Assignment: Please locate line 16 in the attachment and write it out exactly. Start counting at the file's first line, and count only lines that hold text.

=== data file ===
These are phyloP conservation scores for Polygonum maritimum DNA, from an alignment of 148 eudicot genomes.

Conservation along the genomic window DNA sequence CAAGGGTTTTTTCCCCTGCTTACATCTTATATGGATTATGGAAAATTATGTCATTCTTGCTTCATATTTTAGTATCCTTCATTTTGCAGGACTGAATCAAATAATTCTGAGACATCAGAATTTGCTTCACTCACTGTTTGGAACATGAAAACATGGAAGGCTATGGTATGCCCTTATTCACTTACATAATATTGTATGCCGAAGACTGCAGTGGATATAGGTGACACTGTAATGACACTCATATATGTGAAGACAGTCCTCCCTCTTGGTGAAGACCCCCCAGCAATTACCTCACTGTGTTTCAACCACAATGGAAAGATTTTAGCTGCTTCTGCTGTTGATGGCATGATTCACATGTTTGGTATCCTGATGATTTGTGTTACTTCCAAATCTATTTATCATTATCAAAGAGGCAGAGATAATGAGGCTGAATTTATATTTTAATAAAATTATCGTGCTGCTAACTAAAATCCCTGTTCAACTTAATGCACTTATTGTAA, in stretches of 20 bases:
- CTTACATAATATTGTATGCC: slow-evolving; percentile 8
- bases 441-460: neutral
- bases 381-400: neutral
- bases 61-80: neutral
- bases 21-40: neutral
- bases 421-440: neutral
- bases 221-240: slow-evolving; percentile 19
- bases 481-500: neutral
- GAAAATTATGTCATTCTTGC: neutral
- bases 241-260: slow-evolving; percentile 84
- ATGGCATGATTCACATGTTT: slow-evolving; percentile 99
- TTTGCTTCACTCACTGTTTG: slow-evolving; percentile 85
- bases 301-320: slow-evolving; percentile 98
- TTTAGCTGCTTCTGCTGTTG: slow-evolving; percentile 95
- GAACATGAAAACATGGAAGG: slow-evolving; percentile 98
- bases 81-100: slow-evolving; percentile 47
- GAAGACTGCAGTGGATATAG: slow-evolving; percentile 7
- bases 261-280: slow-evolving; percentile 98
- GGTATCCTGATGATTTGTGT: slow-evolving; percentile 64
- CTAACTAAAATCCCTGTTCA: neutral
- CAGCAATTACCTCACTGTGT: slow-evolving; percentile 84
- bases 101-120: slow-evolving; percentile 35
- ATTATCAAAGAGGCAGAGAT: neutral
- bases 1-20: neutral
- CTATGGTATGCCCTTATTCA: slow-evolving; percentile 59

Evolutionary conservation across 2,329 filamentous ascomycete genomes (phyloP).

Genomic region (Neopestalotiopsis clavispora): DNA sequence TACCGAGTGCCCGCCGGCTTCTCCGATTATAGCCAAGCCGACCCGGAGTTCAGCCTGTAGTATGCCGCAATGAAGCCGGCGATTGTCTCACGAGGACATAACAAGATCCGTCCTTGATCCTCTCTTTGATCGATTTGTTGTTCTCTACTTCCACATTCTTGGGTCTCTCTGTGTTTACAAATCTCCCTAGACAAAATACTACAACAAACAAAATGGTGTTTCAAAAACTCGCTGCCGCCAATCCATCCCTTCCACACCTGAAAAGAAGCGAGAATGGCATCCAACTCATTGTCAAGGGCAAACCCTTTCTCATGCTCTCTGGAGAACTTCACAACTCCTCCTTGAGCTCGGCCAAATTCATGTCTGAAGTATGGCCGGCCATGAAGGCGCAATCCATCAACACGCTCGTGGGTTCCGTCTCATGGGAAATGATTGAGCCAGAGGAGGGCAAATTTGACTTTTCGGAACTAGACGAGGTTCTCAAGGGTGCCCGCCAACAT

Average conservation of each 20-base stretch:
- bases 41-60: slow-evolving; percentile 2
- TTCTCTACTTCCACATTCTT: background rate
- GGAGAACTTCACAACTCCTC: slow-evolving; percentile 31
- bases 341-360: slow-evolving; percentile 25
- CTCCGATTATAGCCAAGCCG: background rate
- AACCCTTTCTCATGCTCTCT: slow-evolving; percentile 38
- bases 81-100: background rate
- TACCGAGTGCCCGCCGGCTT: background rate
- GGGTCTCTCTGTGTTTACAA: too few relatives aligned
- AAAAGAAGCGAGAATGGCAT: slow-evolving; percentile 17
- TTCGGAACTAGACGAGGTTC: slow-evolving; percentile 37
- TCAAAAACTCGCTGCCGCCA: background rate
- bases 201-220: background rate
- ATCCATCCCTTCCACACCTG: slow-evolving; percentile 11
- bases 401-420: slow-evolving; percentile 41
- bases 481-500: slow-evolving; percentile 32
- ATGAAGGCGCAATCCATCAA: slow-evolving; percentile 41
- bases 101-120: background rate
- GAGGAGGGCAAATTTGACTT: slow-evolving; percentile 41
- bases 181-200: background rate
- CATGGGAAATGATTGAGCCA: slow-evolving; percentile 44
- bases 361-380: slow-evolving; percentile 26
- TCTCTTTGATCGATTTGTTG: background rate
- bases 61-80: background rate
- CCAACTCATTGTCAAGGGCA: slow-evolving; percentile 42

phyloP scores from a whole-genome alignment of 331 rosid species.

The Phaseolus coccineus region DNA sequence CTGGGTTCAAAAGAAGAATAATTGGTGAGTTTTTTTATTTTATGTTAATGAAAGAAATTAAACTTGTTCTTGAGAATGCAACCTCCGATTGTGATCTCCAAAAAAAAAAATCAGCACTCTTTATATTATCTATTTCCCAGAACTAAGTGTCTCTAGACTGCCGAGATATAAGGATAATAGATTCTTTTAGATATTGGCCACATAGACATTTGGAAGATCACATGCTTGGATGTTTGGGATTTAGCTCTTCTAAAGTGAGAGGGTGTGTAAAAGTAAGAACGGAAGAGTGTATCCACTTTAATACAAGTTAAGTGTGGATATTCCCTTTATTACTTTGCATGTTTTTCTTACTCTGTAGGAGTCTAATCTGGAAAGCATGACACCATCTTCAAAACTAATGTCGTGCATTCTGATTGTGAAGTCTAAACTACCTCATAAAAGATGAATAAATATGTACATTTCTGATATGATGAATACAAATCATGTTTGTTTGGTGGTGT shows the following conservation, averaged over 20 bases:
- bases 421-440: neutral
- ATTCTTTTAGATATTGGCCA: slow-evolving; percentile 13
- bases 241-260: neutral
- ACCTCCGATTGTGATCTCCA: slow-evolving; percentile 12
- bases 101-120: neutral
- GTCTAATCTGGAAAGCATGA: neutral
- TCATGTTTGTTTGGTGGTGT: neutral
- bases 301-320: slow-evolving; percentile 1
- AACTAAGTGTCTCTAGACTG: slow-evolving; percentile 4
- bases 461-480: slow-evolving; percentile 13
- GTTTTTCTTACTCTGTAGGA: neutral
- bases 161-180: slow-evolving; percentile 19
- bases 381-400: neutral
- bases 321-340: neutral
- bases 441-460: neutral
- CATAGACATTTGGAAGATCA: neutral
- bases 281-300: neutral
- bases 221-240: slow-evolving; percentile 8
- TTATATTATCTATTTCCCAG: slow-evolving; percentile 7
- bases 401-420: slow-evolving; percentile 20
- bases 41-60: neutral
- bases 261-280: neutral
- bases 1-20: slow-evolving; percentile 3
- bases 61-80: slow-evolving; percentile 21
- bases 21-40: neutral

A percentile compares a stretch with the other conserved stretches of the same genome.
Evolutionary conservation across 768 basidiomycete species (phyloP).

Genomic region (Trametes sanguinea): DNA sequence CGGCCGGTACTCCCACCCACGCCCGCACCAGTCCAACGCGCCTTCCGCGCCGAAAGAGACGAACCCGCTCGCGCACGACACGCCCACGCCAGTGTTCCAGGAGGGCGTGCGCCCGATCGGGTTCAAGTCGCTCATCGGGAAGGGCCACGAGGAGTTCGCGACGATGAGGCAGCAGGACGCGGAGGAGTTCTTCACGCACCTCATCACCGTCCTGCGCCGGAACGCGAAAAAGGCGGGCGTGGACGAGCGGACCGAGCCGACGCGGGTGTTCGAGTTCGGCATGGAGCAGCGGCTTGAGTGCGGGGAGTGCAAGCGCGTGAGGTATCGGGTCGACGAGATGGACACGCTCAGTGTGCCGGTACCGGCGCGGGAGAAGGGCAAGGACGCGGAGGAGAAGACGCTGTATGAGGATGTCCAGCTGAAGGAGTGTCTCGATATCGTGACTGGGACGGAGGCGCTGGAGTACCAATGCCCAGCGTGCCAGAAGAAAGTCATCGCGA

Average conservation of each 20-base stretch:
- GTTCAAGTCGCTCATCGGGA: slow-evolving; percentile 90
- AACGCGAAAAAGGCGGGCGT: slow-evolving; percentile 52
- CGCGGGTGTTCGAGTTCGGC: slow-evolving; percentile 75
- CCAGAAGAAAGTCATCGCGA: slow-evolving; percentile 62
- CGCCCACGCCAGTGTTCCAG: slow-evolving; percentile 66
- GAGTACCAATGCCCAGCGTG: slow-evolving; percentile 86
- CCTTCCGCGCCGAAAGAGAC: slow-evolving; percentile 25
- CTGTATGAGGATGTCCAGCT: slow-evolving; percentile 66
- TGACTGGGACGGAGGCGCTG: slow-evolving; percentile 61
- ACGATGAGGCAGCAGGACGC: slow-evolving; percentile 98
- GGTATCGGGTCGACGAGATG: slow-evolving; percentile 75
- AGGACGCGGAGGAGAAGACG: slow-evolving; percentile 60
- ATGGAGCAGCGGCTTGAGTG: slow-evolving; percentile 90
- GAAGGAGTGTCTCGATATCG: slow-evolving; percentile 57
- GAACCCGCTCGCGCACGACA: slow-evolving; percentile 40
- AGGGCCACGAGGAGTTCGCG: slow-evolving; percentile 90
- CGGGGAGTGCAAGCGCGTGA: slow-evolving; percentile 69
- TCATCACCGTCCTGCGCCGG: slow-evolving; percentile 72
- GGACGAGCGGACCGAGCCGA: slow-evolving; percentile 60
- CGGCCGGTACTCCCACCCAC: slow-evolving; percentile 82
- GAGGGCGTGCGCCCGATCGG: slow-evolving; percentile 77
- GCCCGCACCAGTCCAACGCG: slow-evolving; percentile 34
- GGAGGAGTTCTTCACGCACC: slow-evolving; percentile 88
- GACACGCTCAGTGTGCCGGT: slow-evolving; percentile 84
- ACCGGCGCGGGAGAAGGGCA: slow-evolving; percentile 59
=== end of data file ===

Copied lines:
- TTTAGCTGCTTCTGCTGTTG: slow-evolving; percentile 95